ESSENTIALS OF DIAGNOSIS
Irregular enlargement of the uterus (may be asymptomatic).
Heavy or irregular vaginal bleeding, dysmenorrhea.
Pelvic pain and pressure.
Uterine leiomyoma is the most common benign neoplasm of the female genital tract. It is a discrete, round, firm, often multiple uterine tumor composed of smooth muscle and connective tissue. The most convenient classification is by anatomic location: (1) intramural, (2) submucous, (3) subserous, (4) intraligamentous, (5) parasitic (ie, deriving its blood supply from an organ to which it becomes attached), and (6) cervical (see eFigure 18–2). Submucous myomas may become pedunculated and descend through the cervix into the vagina.
In nonpregnant women, myomas are frequently asymptomatic. The two most common symptoms of uterine leiomyomas for which women seek treatment are AUB and pelvic pain or pressure. Occasionally, degeneration occurs, causing intense pain. The risk of miscarriage is increased if the myoma significantly distorts the uterine cavity and interferes with implantation. Fibroids rarely cause infertility by leading to bilateral tubal blockage; they more commonly cause miscarriage and pregnancy complications such as preterm labor, preterm delivery, and malpresentation.
Iron deficiency anemia may result from blood loss; in rare cases, polycythemia is present, presumably as a result of the production of erythropoietin by the myomas.
Ultrasonography will confirm the presence of uterine myomas and can be used sequentially to monitor growth (see eFigure 18–3). When multiple subserous or pedunculated myomas are being followed, ultrasonography is important to exclude ovarian masses. MRI can delineate intramural and submucous myomas accurately and is necessary prior to uterine artery embolization to assess blood flow to the fibroids. Hysterography or hysteroscopy can also confirm cervical or submucous myomas.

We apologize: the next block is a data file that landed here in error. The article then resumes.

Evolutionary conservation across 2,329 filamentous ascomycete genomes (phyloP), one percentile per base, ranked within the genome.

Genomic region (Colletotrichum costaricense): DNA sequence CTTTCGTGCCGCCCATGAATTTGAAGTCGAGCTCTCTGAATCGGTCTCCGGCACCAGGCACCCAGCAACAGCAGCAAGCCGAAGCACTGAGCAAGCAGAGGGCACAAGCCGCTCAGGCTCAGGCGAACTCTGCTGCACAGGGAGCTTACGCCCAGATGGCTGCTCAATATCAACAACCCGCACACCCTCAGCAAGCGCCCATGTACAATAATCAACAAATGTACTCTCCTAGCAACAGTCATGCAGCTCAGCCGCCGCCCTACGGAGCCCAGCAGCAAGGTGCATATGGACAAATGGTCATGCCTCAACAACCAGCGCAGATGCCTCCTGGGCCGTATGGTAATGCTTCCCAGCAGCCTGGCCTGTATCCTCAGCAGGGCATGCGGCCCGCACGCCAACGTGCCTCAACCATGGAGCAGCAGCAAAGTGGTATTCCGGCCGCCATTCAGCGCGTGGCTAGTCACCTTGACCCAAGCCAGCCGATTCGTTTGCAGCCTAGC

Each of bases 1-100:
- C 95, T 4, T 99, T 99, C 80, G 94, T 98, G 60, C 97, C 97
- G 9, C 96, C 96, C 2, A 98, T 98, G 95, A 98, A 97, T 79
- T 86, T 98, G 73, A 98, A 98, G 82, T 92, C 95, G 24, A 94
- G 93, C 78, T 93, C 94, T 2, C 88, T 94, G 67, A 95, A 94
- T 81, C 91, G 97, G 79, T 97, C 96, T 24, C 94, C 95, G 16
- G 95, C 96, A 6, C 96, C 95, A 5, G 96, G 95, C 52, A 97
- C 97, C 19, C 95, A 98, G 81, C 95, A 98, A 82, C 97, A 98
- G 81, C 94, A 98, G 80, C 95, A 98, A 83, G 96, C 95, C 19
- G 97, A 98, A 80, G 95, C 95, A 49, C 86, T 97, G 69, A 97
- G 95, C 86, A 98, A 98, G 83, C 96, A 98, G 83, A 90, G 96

Irregular myomatous enlargement of the uterus must be differentiated from the similar, but symmetric enlargement that may occur with pregnancy or adenomyosis. Subserous myomas must be distinguished from ovarian tumors. Leiomyosarcoma is an unusual tumor occurring in 0.5% of women operated on for symptomatic myoma. It is very rare under the age of 40 and increases in incidence thereafter.
Emergency surgery may be required for acute torsion of a pedunculated myoma. If the patient is markedly anemic as a result of long, heavy menstrual periods, preoperative treatment with DMPA, 150 mg intramuscularly every 3 months, or use of a GnRH agonist, such as depot leuprolide, 3.75 mg intramuscularly monthly, or nafarelin, 0.2–0.4 mg intranasally twice daily, will slow or stop bleeding, and medical treatment of anemia can be given prior to surgery. Levonorgestrel-containing IUDs have also been used to decrease the bleeding associated with fibroids; however, IUD placement can be more technically ...